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A Word for the Host

From ad-Dawal ila-Allah

Ramadaan is a time when all Muslims, all over the world, see much more of one another, whether in the masajid whilst attending the taraweeh prayers or in each other's homes at the time of Iftaar. Invitations are eagerly accepted, which is a good thing, for among the rights of a Muslim upon the other is that when he is invited he responds [1] and that is in obedience with the Messenger's (sallallahu alahi wa-sallam) instruction:

"When any of you is invited to a dinner, he should accept the invitation…" [2]

Most of us are aware of the distinguished position a guest has in Islam, the right he has upon us of being entertained, as the Prophet (sallallahu alahi wa-sallam) mentioned in many ahadeeth such as the following:

"He who gives food for a fasting person to break his fast, he will receive the same reward as him except that nothing will be reduced form the fasting person's rewards." [4]

What we'd like to draw your attention towards is how many times do we spare a thought for our host, the one who goes to the effort of preparing and providing food for his fellow Muslim? We can all relate to the joy and pleasure we feel when we break our fasts together, feeling in our hearts appreciation for the effort our host has gone to, feeling honored that he/she took so much trouble for us. Yet many of us are unaware and unsure of how we, as guest, can 'express' our gratitude. Should we take a box of chocolate, or flowers, or perhaps make an impromptu speech after the meal to say how delicious the meal was?! Alhamdulillah! these are all good things, i.e. complementing and giving gifts to each other, but there is something we as guests can do which is highly recommended in the Sunnah of the Prophet (sallallahu alahi wa-sallam) and that is to supplicate for our hosts, after finishing the food, with any of the following.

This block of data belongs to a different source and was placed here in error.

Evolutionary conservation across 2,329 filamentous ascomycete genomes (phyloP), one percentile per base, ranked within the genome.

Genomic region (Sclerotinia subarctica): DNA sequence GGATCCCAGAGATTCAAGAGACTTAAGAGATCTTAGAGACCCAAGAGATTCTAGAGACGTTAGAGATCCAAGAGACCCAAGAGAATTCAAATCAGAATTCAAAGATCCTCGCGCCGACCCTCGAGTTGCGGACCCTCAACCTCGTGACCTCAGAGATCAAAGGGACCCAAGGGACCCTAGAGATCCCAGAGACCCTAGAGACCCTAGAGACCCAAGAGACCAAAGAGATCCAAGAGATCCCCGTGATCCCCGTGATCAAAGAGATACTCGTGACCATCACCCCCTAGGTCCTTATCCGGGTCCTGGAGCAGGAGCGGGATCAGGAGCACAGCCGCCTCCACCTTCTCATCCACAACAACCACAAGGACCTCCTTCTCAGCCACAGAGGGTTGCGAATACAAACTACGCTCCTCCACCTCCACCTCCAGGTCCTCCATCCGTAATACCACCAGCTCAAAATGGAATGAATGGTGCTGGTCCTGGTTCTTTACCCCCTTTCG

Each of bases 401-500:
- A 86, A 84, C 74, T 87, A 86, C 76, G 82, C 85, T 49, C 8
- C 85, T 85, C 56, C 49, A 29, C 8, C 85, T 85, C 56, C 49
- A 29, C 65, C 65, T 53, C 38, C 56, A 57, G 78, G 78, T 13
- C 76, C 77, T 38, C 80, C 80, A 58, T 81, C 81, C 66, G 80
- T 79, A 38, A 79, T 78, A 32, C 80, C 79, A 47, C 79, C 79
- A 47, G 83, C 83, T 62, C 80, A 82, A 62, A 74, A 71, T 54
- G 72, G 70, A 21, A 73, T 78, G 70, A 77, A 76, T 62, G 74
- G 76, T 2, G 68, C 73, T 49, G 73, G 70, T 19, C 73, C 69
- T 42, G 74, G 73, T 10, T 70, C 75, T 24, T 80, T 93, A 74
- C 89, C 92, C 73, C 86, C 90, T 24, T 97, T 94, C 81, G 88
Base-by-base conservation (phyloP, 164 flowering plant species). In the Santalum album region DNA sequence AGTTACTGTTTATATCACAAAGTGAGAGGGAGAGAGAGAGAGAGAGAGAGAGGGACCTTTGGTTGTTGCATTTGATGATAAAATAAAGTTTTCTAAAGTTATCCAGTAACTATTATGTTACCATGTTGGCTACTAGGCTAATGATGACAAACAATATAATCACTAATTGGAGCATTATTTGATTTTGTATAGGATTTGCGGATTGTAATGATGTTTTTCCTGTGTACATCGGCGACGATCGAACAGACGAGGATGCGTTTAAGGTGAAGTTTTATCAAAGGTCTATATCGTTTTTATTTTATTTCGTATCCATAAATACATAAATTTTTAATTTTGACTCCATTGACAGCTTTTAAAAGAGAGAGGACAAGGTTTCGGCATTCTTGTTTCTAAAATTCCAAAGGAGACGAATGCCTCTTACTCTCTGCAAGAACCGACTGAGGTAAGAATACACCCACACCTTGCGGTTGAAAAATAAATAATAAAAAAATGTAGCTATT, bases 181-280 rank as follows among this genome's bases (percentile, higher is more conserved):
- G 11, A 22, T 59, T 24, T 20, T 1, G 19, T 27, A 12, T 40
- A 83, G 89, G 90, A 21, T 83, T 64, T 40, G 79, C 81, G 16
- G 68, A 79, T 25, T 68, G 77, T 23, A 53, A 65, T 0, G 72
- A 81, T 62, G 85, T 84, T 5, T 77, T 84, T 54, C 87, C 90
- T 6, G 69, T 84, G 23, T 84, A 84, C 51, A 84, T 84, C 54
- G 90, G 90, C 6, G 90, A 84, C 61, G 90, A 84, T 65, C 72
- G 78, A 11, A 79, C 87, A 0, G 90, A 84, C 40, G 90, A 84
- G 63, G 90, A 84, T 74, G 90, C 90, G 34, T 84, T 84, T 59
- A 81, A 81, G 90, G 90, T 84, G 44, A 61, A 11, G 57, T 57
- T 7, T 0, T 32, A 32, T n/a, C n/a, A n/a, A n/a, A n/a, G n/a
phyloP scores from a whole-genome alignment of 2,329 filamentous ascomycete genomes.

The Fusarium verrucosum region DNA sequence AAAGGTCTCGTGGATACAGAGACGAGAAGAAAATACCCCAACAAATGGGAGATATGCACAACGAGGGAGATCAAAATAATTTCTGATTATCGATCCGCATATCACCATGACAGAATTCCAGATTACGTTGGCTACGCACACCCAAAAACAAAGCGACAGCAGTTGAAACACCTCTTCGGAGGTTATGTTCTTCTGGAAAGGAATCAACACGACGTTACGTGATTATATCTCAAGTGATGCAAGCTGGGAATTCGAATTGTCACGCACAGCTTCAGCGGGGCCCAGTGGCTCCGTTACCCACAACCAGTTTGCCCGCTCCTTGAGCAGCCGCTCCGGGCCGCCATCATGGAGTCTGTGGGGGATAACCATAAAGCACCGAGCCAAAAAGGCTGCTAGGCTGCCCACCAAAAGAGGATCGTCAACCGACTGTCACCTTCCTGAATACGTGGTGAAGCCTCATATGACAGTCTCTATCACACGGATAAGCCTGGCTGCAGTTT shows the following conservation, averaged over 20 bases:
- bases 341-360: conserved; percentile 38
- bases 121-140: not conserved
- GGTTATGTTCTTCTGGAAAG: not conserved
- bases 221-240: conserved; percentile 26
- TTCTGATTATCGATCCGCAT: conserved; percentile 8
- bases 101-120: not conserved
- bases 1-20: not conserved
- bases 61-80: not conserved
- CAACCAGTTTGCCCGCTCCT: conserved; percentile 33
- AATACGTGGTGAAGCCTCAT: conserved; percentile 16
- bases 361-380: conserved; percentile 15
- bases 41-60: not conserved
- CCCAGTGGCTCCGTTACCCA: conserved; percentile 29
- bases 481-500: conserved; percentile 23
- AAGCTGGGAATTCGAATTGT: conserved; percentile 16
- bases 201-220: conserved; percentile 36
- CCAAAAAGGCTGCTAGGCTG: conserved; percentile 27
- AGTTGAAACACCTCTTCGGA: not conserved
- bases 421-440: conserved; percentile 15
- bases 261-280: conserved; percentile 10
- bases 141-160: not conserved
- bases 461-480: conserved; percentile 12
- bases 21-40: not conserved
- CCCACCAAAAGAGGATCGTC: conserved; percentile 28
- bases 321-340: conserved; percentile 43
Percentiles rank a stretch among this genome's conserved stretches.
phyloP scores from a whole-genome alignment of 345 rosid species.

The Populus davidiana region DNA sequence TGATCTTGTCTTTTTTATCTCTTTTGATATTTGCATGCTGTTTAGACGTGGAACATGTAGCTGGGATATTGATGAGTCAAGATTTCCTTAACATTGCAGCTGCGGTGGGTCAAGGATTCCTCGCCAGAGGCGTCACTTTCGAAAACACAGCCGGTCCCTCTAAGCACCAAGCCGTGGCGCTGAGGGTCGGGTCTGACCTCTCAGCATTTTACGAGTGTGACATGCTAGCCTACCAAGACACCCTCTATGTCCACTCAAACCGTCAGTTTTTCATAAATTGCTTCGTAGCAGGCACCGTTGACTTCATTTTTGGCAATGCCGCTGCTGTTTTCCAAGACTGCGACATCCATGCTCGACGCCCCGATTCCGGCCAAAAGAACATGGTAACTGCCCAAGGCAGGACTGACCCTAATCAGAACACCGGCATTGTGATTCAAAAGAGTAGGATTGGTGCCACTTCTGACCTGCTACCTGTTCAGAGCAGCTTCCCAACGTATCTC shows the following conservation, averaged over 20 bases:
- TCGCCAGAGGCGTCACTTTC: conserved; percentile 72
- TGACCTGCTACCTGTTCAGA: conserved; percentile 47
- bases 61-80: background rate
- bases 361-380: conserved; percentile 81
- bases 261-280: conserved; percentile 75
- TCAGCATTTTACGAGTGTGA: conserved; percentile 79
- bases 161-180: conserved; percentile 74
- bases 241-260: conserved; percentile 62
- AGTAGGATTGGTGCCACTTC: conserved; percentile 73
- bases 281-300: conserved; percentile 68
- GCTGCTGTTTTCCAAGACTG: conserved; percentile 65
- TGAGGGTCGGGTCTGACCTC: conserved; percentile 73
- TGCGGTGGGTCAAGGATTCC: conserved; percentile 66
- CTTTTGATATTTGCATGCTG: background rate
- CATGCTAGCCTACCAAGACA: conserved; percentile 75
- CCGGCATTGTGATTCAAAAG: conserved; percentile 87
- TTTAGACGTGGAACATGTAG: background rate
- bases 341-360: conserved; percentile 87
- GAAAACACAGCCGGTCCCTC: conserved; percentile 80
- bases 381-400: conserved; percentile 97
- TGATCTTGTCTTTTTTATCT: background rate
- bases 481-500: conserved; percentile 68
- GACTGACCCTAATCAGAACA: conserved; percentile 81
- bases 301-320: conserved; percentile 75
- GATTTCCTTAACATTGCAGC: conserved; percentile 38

1. Akala ta'aamaakul abraaru, wasallatalaykumul mallaa ikaatu, wa aftara 'indalkumus saa'imoon.

"May righteous eat along with you, the angels seek forgiveness ask Allah to send His Grace and Honor for you, and those who fast, break their fast along with you." [5]

2. Allahumma at'im man at'amanee wasqi man saqaane.

"O Allah feed the one who fed me, and give the one who gave me drink." [6]

3. Allahumma-maghfirla hum warhamhum wa baarik feemaa razaqtahum.

"O Allah forgive them, and have mercy upon them and place them in what you have provided them." [7]

We should learn these supplications so that when we are invited to a meal and can express appreciation by supplication for our host with du'aas taught to us by our Prophet (sallallahu alahi wa-sallam) then never again should we feel stuck for word.



1. See Sahih Muslim (eng. Trans. Vol.3, p.1183, no.5379)

2. Narrated by ibn Umar in Saheeh Muslim (eng trans. Vol.2, p.727, no.3337)

3. Saheeh - related by Bukhari (eng. Trans. Vol.8, p.99-100, no 156 ans 160) frm Aboo Shuraih al-Kabee ans Aboo Hurayrah t.

4. Saheeh related by Ahmad [4/114-6 and 5/192], at-Tirmidhee [no.804]. Ibn Majah [no.1746] and ibn Hibban [no.895] (See Sifat Sawmin Nabee).

5. Reported by Ibn Abe Shaibah [3/100], Ahmad [3/118] an-Nisaa'ee in Ahmalul Yawm [no.268], Ibn as-Sunnee [no.129] and Abdur-Razzal [4/311] through various chains. Its isnaad is Saheeh. NOTE: The addition which some people give to this hadeeth: wa dhakara kumullahu fee man indahu [and may Allah make mention of you to those neat Him] then it has no basis here at all so be aware.

6. Saheeh related by Muslim (eng.trans. vol.8, p.1133, no. 5103) from Miqdaad.

7. Saheeh related by Muslim (eng.trans. vol. 3, p.1127), no.5070 from Abdullah ibn Busr (radhi allahu anhu)




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